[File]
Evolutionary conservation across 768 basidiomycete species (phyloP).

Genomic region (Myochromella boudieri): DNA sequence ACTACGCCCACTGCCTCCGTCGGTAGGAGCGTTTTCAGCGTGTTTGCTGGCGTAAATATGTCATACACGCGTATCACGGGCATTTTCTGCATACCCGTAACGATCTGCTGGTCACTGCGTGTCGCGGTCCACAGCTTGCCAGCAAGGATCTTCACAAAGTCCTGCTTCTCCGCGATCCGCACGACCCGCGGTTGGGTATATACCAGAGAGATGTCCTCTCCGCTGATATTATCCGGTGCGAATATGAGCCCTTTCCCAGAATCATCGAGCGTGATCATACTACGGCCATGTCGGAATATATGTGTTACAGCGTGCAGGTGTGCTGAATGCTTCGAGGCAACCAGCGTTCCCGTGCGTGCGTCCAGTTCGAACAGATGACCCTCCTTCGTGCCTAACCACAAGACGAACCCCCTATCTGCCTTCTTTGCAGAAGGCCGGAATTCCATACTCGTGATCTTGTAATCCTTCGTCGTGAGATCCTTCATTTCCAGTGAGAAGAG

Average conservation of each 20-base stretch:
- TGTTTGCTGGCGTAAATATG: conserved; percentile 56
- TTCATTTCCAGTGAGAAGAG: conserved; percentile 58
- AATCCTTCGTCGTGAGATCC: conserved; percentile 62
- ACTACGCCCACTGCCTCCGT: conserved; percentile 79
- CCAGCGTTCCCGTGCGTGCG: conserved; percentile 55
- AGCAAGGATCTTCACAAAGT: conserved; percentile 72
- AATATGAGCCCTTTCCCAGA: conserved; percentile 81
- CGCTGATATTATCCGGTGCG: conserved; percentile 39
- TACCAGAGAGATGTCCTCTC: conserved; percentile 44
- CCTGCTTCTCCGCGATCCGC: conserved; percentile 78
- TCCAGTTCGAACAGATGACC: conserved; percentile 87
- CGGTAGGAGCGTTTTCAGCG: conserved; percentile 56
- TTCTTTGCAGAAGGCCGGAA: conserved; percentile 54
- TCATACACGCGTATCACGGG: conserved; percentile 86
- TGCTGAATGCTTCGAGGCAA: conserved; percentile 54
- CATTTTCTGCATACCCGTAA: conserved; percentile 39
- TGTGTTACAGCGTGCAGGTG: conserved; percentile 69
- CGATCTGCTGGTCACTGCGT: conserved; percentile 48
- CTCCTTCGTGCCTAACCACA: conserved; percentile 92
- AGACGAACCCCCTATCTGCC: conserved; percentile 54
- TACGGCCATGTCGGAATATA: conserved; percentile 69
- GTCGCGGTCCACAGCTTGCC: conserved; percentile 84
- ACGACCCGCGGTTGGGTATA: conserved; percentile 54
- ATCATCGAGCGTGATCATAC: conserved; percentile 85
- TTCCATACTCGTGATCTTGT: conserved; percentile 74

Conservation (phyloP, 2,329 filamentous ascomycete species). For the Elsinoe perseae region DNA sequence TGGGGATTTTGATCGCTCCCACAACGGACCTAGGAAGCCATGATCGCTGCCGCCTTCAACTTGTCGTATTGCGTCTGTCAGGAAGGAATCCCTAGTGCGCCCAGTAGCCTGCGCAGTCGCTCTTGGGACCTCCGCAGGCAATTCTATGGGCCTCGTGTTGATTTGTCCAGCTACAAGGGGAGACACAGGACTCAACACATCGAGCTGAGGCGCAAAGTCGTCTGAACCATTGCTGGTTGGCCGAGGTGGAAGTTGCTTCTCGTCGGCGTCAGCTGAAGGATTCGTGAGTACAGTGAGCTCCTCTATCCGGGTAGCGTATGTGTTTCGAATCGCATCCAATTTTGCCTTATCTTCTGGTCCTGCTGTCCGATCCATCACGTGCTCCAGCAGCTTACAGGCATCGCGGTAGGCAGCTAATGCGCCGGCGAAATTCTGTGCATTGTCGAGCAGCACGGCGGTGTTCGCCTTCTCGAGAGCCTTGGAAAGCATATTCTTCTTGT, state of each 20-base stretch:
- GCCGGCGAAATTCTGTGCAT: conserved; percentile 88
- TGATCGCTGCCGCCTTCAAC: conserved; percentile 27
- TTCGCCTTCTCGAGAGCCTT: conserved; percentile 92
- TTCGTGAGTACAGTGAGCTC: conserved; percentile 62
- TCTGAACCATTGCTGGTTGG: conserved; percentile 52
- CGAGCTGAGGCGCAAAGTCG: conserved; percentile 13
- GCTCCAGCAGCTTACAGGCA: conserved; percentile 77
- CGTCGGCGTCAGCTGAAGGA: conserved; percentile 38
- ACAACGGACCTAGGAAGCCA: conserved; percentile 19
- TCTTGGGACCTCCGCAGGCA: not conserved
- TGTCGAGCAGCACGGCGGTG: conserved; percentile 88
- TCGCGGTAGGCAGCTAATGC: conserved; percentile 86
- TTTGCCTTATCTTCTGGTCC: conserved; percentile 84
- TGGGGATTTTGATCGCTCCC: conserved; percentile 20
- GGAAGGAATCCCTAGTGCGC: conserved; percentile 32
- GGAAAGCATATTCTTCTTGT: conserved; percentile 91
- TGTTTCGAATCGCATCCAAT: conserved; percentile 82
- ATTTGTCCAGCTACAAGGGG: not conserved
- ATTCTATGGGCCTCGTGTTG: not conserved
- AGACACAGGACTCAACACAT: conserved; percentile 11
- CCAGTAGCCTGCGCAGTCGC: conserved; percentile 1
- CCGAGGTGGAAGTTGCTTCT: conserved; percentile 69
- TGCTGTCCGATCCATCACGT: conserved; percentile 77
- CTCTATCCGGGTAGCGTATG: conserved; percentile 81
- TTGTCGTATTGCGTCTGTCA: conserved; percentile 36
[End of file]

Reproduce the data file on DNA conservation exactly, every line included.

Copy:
Evolutionary conservation across 768 basidiomycete species (phyloP).

Genomic region (Myochromella boudieri): DNA sequence ACTACGCCCACTGCCTCCGTCGGTAGGAGCGTTTTCAGCGTGTTTGCTGGCGTAAATATGTCATACACGCGTATCACGGGCATTTTCTGCATACCCGTAACGATCTGCTGGTCACTGCGTGTCGCGGTCCACAGCTTGCCAGCAAGGATCTTCACAAAGTCCTGCTTCTCCGCGATCCGCACGACCCGCGGTTGGGTATATACCAGAGAGATGTCCTCTCCGCTGATATTATCCGGTGCGAATATGAGCCCTTTCCCAGAATCATCGAGCGTGATCATACTACGGCCATGTCGGAATATATGTGTTACAGCGTGCAGGTGTGCTGAATGCTTCGAGGCAACCAGCGTTCCCGTGCGTGCGTCCAGTTCGAACAGATGACCCTCCTTCGTGCCTAACCACAAGACGAACCCCCTATCTGCCTTCTTTGCAGAAGGCCGGAATTCCATACTCGTGATCTTGTAATCCTTCGTCGTGAGATCCTTCATTTCCAGTGAGAAGAG

Average conservation of each 20-base stretch:
- TGTTTGCTGGCGTAAATATG: conserved; percentile 56
- TTCATTTCCAGTGAGAAGAG: conserved; percentile 58
- AATCCTTCGTCGTGAGATCC: conserved; percentile 62
- ACTACGCCCACTGCCTCCGT: conserved; percentile 79
- CCAGCGTTCCCGTGCGTGCG: conserved; percentile 55
- AGCAAGGATCTTCACAAAGT: conserved; percentile 72
- AATATGAGCCCTTTCCCAGA: conserved; percentile 81
- CGCTGATATTATCCGGTGCG: conserved; percentile 39
- TACCAGAGAGATGTCCTCTC: conserved; percentile 44
- CCTGCTTCTCCGCGATCCGC: conserved; percentile 78
- TCCAGTTCGAACAGATGACC: conserved; percentile 87
- CGGTAGGAGCGTTTTCAGCG: conserved; percentile 56
- TTCTTTGCAGAAGGCCGGAA: conserved; percentile 54
- TCATACACGCGTATCACGGG: conserved; percentile 86
- TGCTGAATGCTTCGAGGCAA: conserved; percentile 54
- CATTTTCTGCATACCCGTAA: conserved; percentile 39
- TGTGTTACAGCGTGCAGGTG: conserved; percentile 69
- CGATCTGCTGGTCACTGCGT: conserved; percentile 48
- CTCCTTCGTGCCTAACCACA: conserved; percentile 92
- AGACGAACCCCCTATCTGCC: conserved; percentile 54
- TACGGCCATGTCGGAATATA: conserved; percentile 69
- GTCGCGGTCCACAGCTTGCC: conserved; percentile 84
- ACGACCCGCGGTTGGGTATA: conserved; percentile 54
- ATCATCGAGCGTGATCATAC: conserved; percentile 85
- TTCCATACTCGTGATCTTGT: conserved; percentile 74

Conservation (phyloP, 2,329 filamentous ascomycete species). For the Elsinoe perseae region DNA sequence TGGGGATTTTGATCGCTCCCACAACGGACCTAGGAAGCCATGATCGCTGCCGCCTTCAACTTGTCGTATTGCGTCTGTCAGGAAGGAATCCCTAGTGCGCCCAGTAGCCTGCGCAGTCGCTCTTGGGACCTCCGCAGGCAATTCTATGGGCCTCGTGTTGATTTGTCCAGCTACAAGGGGAGACACAGGACTCAACACATCGAGCTGAGGCGCAAAGTCGTCTGAACCATTGCTGGTTGGCCGAGGTGGAAGTTGCTTCTCGTCGGCGTCAGCTGAAGGATTCGTGAGTACAGTGAGCTCCTCTATCCGGGTAGCGTATGTGTTTCGAATCGCATCCAATTTTGCCTTATCTTCTGGTCCTGCTGTCCGATCCATCACGTGCTCCAGCAGCTTACAGGCATCGCGGTAGGCAGCTAATGCGCCGGCGAAATTCTGTGCATTGTCGAGCAGCACGGCGGTGTTCGCCTTCTCGAGAGCCTTGGAAAGCATATTCTTCTTGT, state of each 20-base stretch:
- GCCGGCGAAATTCTGTGCAT: conserved; percentile 88
- TGATCGCTGCCGCCTTCAAC: conserved; percentile 27
- TTCGCCTTCTCGAGAGCCTT: conserved; percentile 92
- TTCGTGAGTACAGTGAGCTC: conserved; percentile 62
- TCTGAACCATTGCTGGTTGG: conserved; percentile 52
- CGAGCTGAGGCGCAAAGTCG: conserved; percentile 13
- GCTCCAGCAGCTTACAGGCA: conserved; percentile 77
- CGTCGGCGTCAGCTGAAGGA: conserved; percentile 38
- ACAACGGACCTAGGAAGCCA: conserved; percentile 19
- TCTTGGGACCTCCGCAGGCA: not conserved
- TGTCGAGCAGCACGGCGGTG: conserved; percentile 88
- TCGCGGTAGGCAGCTAATGC: conserved; percentile 86
- TTTGCCTTATCTTCTGGTCC: conserved; percentile 84
- TGGGGATTTTGATCGCTCCC: conserved; percentile 20
- GGAAGGAATCCCTAGTGCGC: conserved; percentile 32
- GGAAAGCATATTCTTCTTGT: conserved; percentile 91
- TGTTTCGAATCGCATCCAAT: conserved; percentile 82
- ATTTGTCCAGCTACAAGGGG: not conserved
- ATTCTATGGGCCTCGTGTTG: not conserved
- AGACACAGGACTCAACACAT: conserved; percentile 11
- CCAGTAGCCTGCGCAGTCGC: conserved; percentile 1
- CCGAGGTGGAAGTTGCTTCT: conserved; percentile 69
- TGCTGTCCGATCCATCACGT: conserved; percentile 77
- CTCTATCCGGGTAGCGTATG: conserved; percentile 81
- TTGTCGTATTGCGTCTGTCA: conserved; percentile 36